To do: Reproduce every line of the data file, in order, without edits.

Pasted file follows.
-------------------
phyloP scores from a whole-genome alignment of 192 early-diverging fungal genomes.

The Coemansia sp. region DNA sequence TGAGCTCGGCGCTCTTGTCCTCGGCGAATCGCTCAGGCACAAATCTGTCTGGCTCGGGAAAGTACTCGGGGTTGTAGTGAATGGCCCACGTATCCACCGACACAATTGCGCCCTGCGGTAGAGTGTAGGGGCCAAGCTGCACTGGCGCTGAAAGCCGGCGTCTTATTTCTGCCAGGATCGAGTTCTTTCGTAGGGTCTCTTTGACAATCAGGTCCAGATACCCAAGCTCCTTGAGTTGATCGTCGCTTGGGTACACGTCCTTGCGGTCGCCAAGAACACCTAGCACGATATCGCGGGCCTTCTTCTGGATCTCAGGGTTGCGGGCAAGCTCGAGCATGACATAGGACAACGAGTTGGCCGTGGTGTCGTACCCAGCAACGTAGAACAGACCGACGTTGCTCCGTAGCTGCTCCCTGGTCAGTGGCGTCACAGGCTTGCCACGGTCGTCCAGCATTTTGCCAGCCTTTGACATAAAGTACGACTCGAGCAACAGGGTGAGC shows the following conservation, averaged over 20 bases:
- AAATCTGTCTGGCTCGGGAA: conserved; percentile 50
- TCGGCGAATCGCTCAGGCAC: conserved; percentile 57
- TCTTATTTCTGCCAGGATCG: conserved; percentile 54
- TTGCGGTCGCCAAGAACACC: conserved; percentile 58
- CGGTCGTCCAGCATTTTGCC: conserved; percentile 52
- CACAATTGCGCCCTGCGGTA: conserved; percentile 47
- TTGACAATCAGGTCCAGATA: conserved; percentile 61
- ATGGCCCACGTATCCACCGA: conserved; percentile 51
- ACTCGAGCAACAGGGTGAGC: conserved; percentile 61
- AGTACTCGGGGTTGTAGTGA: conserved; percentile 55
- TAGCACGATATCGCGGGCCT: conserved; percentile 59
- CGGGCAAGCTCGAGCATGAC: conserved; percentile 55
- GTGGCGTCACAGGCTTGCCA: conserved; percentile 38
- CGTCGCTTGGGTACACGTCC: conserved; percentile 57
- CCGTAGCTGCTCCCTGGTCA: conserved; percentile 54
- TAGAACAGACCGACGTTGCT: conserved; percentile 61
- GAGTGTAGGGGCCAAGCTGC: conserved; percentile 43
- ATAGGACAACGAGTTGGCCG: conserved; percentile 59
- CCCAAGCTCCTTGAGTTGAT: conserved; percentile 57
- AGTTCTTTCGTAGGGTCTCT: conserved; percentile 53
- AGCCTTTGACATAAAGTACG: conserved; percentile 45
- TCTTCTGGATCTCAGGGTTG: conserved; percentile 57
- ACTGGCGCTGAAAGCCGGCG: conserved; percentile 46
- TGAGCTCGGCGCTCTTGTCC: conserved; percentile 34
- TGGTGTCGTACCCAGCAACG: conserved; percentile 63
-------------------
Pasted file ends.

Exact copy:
phyloP scores from a whole-genome alignment of 192 early-diverging fungal genomes.

The Coemansia sp. region DNA sequence TGAGCTCGGCGCTCTTGTCCTCGGCGAATCGCTCAGGCACAAATCTGTCTGGCTCGGGAAAGTACTCGGGGTTGTAGTGAATGGCCCACGTATCCACCGACACAATTGCGCCCTGCGGTAGAGTGTAGGGGCCAAGCTGCACTGGCGCTGAAAGCCGGCGTCTTATTTCTGCCAGGATCGAGTTCTTTCGTAGGGTCTCTTTGACAATCAGGTCCAGATACCCAAGCTCCTTGAGTTGATCGTCGCTTGGGTACACGTCCTTGCGGTCGCCAAGAACACCTAGCACGATATCGCGGGCCTTCTTCTGGATCTCAGGGTTGCGGGCAAGCTCGAGCATGACATAGGACAACGAGTTGGCCGTGGTGTCGTACCCAGCAACGTAGAACAGACCGACGTTGCTCCGTAGCTGCTCCCTGGTCAGTGGCGTCACAGGCTTGCCACGGTCGTCCAGCATTTTGCCAGCCTTTGACATAAAGTACGACTCGAGCAACAGGGTGAGC shows the following conservation, averaged over 20 bases:
- AAATCTGTCTGGCTCGGGAA: conserved; percentile 50
- TCGGCGAATCGCTCAGGCAC: conserved; percentile 57
- TCTTATTTCTGCCAGGATCG: conserved; percentile 54
- TTGCGGTCGCCAAGAACACC: conserved; percentile 58
- CGGTCGTCCAGCATTTTGCC: conserved; percentile 52
- CACAATTGCGCCCTGCGGTA: conserved; percentile 47
- TTGACAATCAGGTCCAGATA: conserved; percentile 61
- ATGGCCCACGTATCCACCGA: conserved; percentile 51
- ACTCGAGCAACAGGGTGAGC: conserved; percentile 61
- AGTACTCGGGGTTGTAGTGA: conserved; percentile 55
- TAGCACGATATCGCGGGCCT: conserved; percentile 59
- CGGGCAAGCTCGAGCATGAC: conserved; percentile 55
- GTGGCGTCACAGGCTTGCCA: conserved; percentile 38
- CGTCGCTTGGGTACACGTCC: conserved; percentile 57
- CCGTAGCTGCTCCCTGGTCA: conserved; percentile 54
- TAGAACAGACCGACGTTGCT: conserved; percentile 61
- GAGTGTAGGGGCCAAGCTGC: conserved; percentile 43
- ATAGGACAACGAGTTGGCCG: conserved; percentile 59
- CCCAAGCTCCTTGAGTTGAT: conserved; percentile 57
- AGTTCTTTCGTAGGGTCTCT: conserved; percentile 53
- AGCCTTTGACATAAAGTACG: conserved; percentile 45
- TCTTCTGGATCTCAGGGTTG: conserved; percentile 57
- ACTGGCGCTGAAAGCCGGCG: conserved; percentile 46
- TGAGCTCGGCGCTCTTGTCC: conserved; percentile 34
- TGGTGTCGTACCCAGCAACG: conserved; percentile 63